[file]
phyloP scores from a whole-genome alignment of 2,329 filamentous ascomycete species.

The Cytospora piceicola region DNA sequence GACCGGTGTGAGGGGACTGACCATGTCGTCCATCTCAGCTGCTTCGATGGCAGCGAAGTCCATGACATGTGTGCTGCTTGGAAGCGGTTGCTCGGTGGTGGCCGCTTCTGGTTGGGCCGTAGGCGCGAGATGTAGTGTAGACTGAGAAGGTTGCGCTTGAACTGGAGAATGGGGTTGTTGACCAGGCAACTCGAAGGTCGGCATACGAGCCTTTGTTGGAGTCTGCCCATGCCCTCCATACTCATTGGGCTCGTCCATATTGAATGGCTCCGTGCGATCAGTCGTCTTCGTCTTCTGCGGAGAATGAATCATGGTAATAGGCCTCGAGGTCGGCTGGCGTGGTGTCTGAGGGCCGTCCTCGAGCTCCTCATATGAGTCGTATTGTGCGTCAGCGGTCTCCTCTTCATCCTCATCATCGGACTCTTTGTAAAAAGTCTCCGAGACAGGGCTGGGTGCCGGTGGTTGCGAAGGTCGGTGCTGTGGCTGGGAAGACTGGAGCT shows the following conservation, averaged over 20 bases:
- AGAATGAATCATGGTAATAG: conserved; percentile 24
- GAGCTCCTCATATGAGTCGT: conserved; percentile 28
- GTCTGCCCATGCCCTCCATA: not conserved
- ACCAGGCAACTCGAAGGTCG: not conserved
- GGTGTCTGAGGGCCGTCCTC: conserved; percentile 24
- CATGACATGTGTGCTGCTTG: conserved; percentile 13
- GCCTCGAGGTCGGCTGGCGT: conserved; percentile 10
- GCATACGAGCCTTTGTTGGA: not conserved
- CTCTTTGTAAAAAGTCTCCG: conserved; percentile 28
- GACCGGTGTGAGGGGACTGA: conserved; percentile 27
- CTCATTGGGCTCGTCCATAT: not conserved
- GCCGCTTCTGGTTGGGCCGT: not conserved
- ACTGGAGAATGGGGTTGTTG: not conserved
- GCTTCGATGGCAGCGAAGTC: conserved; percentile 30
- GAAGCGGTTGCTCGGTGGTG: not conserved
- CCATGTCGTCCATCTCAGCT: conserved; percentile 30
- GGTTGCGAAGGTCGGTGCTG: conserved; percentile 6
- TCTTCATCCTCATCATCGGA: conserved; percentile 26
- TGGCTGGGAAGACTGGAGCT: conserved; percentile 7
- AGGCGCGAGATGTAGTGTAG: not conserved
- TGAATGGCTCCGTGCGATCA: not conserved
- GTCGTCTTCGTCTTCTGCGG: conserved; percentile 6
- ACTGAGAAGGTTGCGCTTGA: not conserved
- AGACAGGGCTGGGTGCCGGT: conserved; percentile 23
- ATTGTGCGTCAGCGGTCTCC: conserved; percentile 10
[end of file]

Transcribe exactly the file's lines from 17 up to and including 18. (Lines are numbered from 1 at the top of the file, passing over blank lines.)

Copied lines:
- GAAGCGGTTGCTCGGTGGTG: not conserved
- CCATGTCGTCCATCTCAGCT: conserved; percentile 30